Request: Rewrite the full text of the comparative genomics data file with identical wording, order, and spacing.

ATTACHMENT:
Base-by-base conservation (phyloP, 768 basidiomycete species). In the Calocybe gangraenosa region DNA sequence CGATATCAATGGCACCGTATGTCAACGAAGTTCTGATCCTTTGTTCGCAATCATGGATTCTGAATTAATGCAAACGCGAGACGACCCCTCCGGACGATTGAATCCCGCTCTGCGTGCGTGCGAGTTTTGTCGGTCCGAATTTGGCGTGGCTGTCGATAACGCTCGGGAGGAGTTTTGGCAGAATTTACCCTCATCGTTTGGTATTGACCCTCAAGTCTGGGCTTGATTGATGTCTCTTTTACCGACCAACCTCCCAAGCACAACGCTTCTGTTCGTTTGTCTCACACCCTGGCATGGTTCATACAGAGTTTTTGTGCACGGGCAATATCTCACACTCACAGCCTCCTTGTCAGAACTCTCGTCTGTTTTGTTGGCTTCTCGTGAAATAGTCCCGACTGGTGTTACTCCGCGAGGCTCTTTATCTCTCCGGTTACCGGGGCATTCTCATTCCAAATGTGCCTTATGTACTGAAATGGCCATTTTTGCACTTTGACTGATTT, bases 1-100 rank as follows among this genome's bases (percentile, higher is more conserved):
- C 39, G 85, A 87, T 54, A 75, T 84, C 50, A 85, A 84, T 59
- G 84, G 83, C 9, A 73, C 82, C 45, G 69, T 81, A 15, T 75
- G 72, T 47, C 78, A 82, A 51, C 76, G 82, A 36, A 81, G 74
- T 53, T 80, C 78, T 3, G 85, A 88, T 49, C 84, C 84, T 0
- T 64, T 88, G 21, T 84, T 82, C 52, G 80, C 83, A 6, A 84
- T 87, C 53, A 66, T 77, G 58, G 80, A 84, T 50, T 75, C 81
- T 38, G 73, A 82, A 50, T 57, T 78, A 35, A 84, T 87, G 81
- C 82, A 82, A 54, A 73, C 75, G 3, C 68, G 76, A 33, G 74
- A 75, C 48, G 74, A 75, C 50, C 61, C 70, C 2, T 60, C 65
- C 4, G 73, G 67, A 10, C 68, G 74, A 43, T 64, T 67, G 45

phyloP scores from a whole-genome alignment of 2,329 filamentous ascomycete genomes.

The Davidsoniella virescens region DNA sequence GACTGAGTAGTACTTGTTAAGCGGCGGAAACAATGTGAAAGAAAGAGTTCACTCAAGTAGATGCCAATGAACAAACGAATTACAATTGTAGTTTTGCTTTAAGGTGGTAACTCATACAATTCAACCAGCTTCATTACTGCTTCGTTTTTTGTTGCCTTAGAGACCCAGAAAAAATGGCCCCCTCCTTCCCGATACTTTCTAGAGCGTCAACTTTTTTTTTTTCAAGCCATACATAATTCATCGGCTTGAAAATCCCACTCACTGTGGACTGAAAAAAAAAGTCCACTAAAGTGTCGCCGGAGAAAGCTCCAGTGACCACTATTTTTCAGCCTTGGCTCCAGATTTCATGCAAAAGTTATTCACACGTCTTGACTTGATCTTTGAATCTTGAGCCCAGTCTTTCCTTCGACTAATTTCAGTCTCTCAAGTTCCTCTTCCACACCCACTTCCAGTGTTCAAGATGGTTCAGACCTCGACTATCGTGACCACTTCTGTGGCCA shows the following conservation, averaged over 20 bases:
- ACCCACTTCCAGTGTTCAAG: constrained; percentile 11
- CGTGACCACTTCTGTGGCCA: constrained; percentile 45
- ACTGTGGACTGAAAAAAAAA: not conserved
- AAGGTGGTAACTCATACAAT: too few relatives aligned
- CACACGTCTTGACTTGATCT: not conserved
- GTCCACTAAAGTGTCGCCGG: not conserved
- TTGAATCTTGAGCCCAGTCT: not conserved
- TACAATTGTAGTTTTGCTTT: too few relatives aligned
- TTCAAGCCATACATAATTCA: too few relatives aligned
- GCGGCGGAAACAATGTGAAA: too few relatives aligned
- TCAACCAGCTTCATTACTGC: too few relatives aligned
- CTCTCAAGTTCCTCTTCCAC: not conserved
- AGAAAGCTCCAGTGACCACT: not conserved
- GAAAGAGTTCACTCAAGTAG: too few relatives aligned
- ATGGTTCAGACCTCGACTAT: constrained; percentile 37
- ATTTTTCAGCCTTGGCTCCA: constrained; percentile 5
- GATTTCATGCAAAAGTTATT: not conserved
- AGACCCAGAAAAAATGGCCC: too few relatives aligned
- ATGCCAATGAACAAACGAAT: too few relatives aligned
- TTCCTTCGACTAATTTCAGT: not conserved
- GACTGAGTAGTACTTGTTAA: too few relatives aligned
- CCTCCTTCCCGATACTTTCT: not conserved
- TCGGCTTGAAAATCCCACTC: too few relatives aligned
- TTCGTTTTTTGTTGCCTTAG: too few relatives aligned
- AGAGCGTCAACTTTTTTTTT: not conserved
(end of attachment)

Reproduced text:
Base-by-base conservation (phyloP, 768 basidiomycete species). In the Calocybe gangraenosa region DNA sequence CGATATCAATGGCACCGTATGTCAACGAAGTTCTGATCCTTTGTTCGCAATCATGGATTCTGAATTAATGCAAACGCGAGACGACCCCTCCGGACGATTGAATCCCGCTCTGCGTGCGTGCGAGTTTTGTCGGTCCGAATTTGGCGTGGCTGTCGATAACGCTCGGGAGGAGTTTTGGCAGAATTTACCCTCATCGTTTGGTATTGACCCTCAAGTCTGGGCTTGATTGATGTCTCTTTTACCGACCAACCTCCCAAGCACAACGCTTCTGTTCGTTTGTCTCACACCCTGGCATGGTTCATACAGAGTTTTTGTGCACGGGCAATATCTCACACTCACAGCCTCCTTGTCAGAACTCTCGTCTGTTTTGTTGGCTTCTCGTGAAATAGTCCCGACTGGTGTTACTCCGCGAGGCTCTTTATCTCTCCGGTTACCGGGGCATTCTCATTCCAAATGTGCCTTATGTACTGAAATGGCCATTTTTGCACTTTGACTGATTT, bases 1-100 rank as follows among this genome's bases (percentile, higher is more conserved):
- C 39, G 85, A 87, T 54, A 75, T 84, C 50, A 85, A 84, T 59
- G 84, G 83, C 9, A 73, C 82, C 45, G 69, T 81, A 15, T 75
- G 72, T 47, C 78, A 82, A 51, C 76, G 82, A 36, A 81, G 74
- T 53, T 80, C 78, T 3, G 85, A 88, T 49, C 84, C 84, T 0
- T 64, T 88, G 21, T 84, T 82, C 52, G 80, C 83, A 6, A 84
- T 87, C 53, A 66, T 77, G 58, G 80, A 84, T 50, T 75, C 81
- T 38, G 73, A 82, A 50, T 57, T 78, A 35, A 84, T 87, G 81
- C 82, A 82, A 54, A 73, C 75, G 3, C 68, G 76, A 33, G 74
- A 75, C 48, G 74, A 75, C 50, C 61, C 70, C 2, T 60, C 65
- C 4, G 73, G 67, A 10, C 68, G 74, A 43, T 64, T 67, G 45

phyloP scores from a whole-genome alignment of 2,329 filamentous ascomycete genomes.

The Davidsoniella virescens region DNA sequence GACTGAGTAGTACTTGTTAAGCGGCGGAAACAATGTGAAAGAAAGAGTTCACTCAAGTAGATGCCAATGAACAAACGAATTACAATTGTAGTTTTGCTTTAAGGTGGTAACTCATACAATTCAACCAGCTTCATTACTGCTTCGTTTTTTGTTGCCTTAGAGACCCAGAAAAAATGGCCCCCTCCTTCCCGATACTTTCTAGAGCGTCAACTTTTTTTTTTTCAAGCCATACATAATTCATCGGCTTGAAAATCCCACTCACTGTGGACTGAAAAAAAAAGTCCACTAAAGTGTCGCCGGAGAAAGCTCCAGTGACCACTATTTTTCAGCCTTGGCTCCAGATTTCATGCAAAAGTTATTCACACGTCTTGACTTGATCTTTGAATCTTGAGCCCAGTCTTTCCTTCGACTAATTTCAGTCTCTCAAGTTCCTCTTCCACACCCACTTCCAGTGTTCAAGATGGTTCAGACCTCGACTATCGTGACCACTTCTGTGGCCA shows the following conservation, averaged over 20 bases:
- ACCCACTTCCAGTGTTCAAG: constrained; percentile 11
- CGTGACCACTTCTGTGGCCA: constrained; percentile 45
- ACTGTGGACTGAAAAAAAAA: not conserved
- AAGGTGGTAACTCATACAAT: too few relatives aligned
- CACACGTCTTGACTTGATCT: not conserved
- GTCCACTAAAGTGTCGCCGG: not conserved
- TTGAATCTTGAGCCCAGTCT: not conserved
- TACAATTGTAGTTTTGCTTT: too few relatives aligned
- TTCAAGCCATACATAATTCA: too few relatives aligned
- GCGGCGGAAACAATGTGAAA: too few relatives aligned
- TCAACCAGCTTCATTACTGC: too few relatives aligned
- CTCTCAAGTTCCTCTTCCAC: not conserved
- AGAAAGCTCCAGTGACCACT: not conserved
- GAAAGAGTTCACTCAAGTAG: too few relatives aligned
- ATGGTTCAGACCTCGACTAT: constrained; percentile 37
- ATTTTTCAGCCTTGGCTCCA: constrained; percentile 5
- GATTTCATGCAAAAGTTATT: not conserved
- AGACCCAGAAAAAATGGCCC: too few relatives aligned
- ATGCCAATGAACAAACGAAT: too few relatives aligned
- TTCCTTCGACTAATTTCAGT: not conserved
- GACTGAGTAGTACTTGTTAA: too few relatives aligned
- CCTCCTTCCCGATACTTTCT: not conserved
- TCGGCTTGAAAATCCCACTC: too few relatives aligned
- TTCGTTTTTTGTTGCCTTAG: too few relatives aligned
- AGAGCGTCAACTTTTTTTTT: not conserved